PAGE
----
Wednesday, December 10, 2008


I get it now!
When it became obvious at Marvel that Chris Claremont was out of touch and would have been taken out back and shot in a more straightforward era, what was their solution for caging the 800-pound gorilla that kept sitting on all of their stuff? Give him a bunch of out-of-continuity shit to write, like GeNext, X-Men: The End and New Exiles.
What do the biggest writers in comics today do anyway? Just like Claremont, they (Millar, Morrison, Bendis, Johns, etc.) try to write as if what they do is the only work that matters and that plot points created by other writers shouldn't contradict what they want to say with their work.
What is the solution to continuity?


Let Bendis turn Marvel into the Daredevil, Spider-Man and Iron Man show, guest-starring Wolverine! Let Millar turn the FF, the X-Men and every other team into a pale reflection of whatever TV show is hot at the moment! Let Geoff Johns write about four different descendants of the original Amazing Man while Grant Morrison sends Batman into outer space to save the Flash from the Brown Acid, and never the twain shall meet!

Simply put-- comic book continuity should no longer depend solely on the characters and the publisher.
It should depend on the creators. Let each writer and artist map out their own version of Marvel or DC. Then, if they really shake things up, they aren't hurting anyone else, and when they're done, they put their toys (the characters, copyrights, settings etc.) back in the box and let someone else play!
Kurt Busiek's campy, classic Avengers and Bendis's dark, troubled Avengers can sit on the shelf at the same time without bothering anybody, because while they share a common history, a common concept, and a common release date, they appeal to different readers, so they shouldn't have to contradict each other by being part of the same series!
Frank Miller's DCU, Gail Simone's DCU and Grant Morrison's DCU don't have a lot in common except that they all sell very, very well. So why try to cut and paste all of their stuff together into a shoddy, poorly-organized tapestry when each could stand on its own?
DC and Marvel, due to their histories, can never really be creator-owned companies, but maybe they could be... creator-leased companies. Like a record label providing a band with all the instruments, studio equipment and drugs they need, with the understanding that once the album's done and the contract's up, the drummer can't drag that awesome gong set out the front door.
Keep the editors to make sure that once Brubaker's done writing Captain America, some other asshole doesn't show up and write the same story with different art, and so on. But otherwise, let the creators run wild.
It'll never happen.
But isn't it a great idea?
Or am I making less sense as I sober up?
Let me know. I'll be here, crying onto my copy of Marvel Previews.

-- The Editor


Genevieve said...

See, this is why I have issues reading DC or Marvel comics; I don't have the cash or the attention span to read everything I'd have to read to know what the hell is going on. I could easily spend a quarter of that time getting drunk and looking it up on wikipedia.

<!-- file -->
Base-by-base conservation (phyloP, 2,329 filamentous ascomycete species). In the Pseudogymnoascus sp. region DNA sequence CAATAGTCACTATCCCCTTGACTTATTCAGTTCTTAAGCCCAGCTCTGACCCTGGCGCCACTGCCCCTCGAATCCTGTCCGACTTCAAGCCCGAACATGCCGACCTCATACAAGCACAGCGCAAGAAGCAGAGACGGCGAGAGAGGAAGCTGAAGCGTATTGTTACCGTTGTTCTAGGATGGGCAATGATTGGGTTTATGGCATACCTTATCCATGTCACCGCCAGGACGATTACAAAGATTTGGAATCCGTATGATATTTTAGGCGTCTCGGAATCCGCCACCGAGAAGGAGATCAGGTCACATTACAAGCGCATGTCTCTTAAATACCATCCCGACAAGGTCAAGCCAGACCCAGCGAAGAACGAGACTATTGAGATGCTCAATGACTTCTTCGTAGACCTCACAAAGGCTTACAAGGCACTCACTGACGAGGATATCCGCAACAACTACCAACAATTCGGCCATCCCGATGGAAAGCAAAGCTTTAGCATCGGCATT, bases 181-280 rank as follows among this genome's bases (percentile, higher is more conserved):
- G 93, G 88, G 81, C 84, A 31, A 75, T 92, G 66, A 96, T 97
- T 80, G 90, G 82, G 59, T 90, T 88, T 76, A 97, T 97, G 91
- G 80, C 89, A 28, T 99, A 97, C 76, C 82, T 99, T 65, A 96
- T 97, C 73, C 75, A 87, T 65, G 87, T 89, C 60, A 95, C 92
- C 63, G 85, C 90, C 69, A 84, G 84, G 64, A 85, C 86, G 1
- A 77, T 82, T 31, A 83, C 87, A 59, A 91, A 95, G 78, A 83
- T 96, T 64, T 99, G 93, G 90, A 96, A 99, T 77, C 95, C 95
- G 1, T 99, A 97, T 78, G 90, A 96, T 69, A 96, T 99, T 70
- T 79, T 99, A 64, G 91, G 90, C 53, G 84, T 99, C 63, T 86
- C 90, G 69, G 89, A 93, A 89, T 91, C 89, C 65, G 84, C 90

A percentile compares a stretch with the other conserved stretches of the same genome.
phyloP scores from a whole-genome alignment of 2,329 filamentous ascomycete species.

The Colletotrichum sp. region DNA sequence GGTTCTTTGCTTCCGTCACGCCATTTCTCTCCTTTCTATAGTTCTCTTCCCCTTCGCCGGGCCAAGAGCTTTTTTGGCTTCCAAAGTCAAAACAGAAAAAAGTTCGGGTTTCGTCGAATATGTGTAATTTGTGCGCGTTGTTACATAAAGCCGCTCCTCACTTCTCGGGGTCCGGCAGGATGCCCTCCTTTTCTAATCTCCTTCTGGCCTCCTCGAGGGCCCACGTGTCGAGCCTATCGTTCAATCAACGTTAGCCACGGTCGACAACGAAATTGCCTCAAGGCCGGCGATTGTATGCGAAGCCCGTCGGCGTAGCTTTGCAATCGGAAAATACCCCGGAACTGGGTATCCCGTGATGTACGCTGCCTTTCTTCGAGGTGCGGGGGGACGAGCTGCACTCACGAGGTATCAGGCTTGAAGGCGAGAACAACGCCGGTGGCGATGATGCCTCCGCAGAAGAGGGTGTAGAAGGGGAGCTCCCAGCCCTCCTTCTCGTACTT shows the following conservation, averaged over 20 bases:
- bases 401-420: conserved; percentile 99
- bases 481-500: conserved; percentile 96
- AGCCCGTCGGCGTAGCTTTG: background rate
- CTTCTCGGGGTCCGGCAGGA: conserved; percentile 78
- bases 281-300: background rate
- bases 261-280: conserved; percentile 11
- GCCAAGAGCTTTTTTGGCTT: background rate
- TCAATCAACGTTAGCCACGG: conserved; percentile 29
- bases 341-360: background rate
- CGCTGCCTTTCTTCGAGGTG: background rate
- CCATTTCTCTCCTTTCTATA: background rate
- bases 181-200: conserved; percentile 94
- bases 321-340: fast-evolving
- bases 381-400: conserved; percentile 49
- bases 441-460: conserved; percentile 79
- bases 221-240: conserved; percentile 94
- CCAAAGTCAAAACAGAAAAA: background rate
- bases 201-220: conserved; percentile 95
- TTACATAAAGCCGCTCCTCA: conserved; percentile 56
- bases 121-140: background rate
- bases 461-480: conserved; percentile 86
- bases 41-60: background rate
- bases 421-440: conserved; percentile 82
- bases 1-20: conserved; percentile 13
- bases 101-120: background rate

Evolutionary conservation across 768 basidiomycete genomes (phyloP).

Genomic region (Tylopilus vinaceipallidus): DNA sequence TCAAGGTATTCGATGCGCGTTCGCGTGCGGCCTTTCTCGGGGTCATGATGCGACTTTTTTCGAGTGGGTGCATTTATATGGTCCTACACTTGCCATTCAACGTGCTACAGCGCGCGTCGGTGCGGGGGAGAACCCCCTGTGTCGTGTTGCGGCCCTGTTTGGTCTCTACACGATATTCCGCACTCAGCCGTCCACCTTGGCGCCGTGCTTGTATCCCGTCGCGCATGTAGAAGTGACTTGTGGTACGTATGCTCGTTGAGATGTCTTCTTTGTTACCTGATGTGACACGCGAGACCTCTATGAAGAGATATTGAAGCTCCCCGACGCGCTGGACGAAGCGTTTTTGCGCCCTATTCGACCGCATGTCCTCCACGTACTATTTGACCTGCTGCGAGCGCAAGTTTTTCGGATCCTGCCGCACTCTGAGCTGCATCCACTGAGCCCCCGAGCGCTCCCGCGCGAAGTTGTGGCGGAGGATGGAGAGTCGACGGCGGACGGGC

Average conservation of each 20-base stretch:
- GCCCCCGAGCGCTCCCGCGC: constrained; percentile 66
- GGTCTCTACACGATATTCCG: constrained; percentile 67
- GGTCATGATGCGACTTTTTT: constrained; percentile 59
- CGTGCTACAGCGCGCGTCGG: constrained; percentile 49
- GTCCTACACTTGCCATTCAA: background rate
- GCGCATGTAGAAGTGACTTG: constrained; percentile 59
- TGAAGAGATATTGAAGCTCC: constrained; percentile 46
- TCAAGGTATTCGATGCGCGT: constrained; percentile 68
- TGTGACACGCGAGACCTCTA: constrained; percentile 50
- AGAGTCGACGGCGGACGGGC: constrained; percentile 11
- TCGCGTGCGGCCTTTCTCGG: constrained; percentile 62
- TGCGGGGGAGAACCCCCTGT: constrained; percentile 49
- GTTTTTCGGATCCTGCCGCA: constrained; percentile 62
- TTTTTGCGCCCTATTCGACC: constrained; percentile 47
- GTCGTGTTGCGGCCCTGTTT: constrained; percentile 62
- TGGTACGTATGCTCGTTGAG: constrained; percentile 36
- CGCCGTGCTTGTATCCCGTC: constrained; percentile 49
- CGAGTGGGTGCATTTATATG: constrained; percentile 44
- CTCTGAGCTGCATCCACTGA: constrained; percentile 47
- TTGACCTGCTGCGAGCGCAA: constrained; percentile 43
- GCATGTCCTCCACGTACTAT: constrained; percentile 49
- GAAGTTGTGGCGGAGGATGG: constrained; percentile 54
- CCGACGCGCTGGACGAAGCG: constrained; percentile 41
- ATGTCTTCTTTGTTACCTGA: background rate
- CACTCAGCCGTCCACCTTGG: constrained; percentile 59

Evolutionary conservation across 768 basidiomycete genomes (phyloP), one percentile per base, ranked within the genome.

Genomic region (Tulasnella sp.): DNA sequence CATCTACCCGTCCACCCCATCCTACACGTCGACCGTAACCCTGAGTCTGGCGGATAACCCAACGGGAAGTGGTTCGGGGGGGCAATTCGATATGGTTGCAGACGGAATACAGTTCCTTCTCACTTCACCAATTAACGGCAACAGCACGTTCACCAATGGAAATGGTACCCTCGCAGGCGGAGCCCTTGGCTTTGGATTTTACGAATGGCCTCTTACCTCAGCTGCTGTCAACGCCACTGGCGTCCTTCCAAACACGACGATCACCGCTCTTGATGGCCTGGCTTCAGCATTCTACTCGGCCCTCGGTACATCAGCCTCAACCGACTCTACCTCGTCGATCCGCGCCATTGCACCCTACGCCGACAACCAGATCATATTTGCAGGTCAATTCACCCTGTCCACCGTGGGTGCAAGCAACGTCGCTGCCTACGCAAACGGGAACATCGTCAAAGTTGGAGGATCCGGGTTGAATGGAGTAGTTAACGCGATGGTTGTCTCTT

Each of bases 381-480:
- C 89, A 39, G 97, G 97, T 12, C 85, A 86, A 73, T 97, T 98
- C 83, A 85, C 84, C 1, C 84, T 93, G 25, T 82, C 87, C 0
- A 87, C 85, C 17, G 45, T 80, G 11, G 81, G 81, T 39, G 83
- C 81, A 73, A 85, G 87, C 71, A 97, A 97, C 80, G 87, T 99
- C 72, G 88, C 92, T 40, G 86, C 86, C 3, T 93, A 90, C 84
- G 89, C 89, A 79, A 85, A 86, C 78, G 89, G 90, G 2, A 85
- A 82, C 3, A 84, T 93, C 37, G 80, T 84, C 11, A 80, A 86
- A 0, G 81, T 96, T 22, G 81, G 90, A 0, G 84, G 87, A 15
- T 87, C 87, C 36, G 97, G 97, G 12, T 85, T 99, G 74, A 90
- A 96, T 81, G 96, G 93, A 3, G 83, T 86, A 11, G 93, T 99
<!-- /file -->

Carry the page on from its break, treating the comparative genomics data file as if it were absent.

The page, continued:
It's a tragedy, because superhero characters are some of the most intrinsically interesting of the bunch. However, perhaps the Bendis-Millar-Johns-universe approach isn't so bad in that you can more easily collect and read their versions of what is going on than try to collect and catch up on what Massa DC or Lord Marvel du Douchebag have been raping for the last twenty years. My hats off to the likes of you, Jeremy, and Morgan who can keep up, but for the most part, I guess I'll just have to stick to my bizarre collection of not-superhero comics.


ps. this is probably not all that coherent. I just wanted to say something.

Anonymous said...

I'm 50/50 on this idea...

My favorite title (Daredevil) sort of fits into your idea... his worl is is own, and though some Marvel big guns come stomping through his neck of the woods (Cage, Iron-Fist, Spider-Man), but most of the time his stories are his own, and his conflicts confined to his life.

Now, that being said I feel that a better solution (at least for Marvel) would be for the characters/teams/etc. within their own title (I'm looking at YOU Wolverine/Spider-Man/etc.).

Also, I feel that ALL what-if/meanwhile/etc. type stuff should be kept within it's own publishing house (like Marvel Knights)...

Bah... I'll just skip to the chase.
Comics don't love us the way we love them. They want our money, we want them to work for us! (Writers want to simultaneously A) piss us off B) Make us happy and C) Make us NEED more) Writers answer to executives who need us to spend as much as possible, and they've learned that if people buy EVERYTHING with Spider-Man on it, then hey should spread SPIDER-MAN all over EVERYTHING.

To be honest, I'd just get pissed off with dozens of alternate universes... but then I was into hisotry, not myth. That's the difference... History v. Myth. Myths can change, just as Histories do with each telling, and perspective... I think that allowing for everyone's version of things to be seporate but equal sounds very "Yes We Can!"-forward thinking, and noble. It's more important, and ultimatley more satisfying to acknowelege that writers need to work with reasponsability, and reprucussions... If your writers can't keep an eye on the ball, and make a story work without re-con'ing things then they need to find new emplyment. Accountability in comics isin't a dream. At least, it shouldn't be.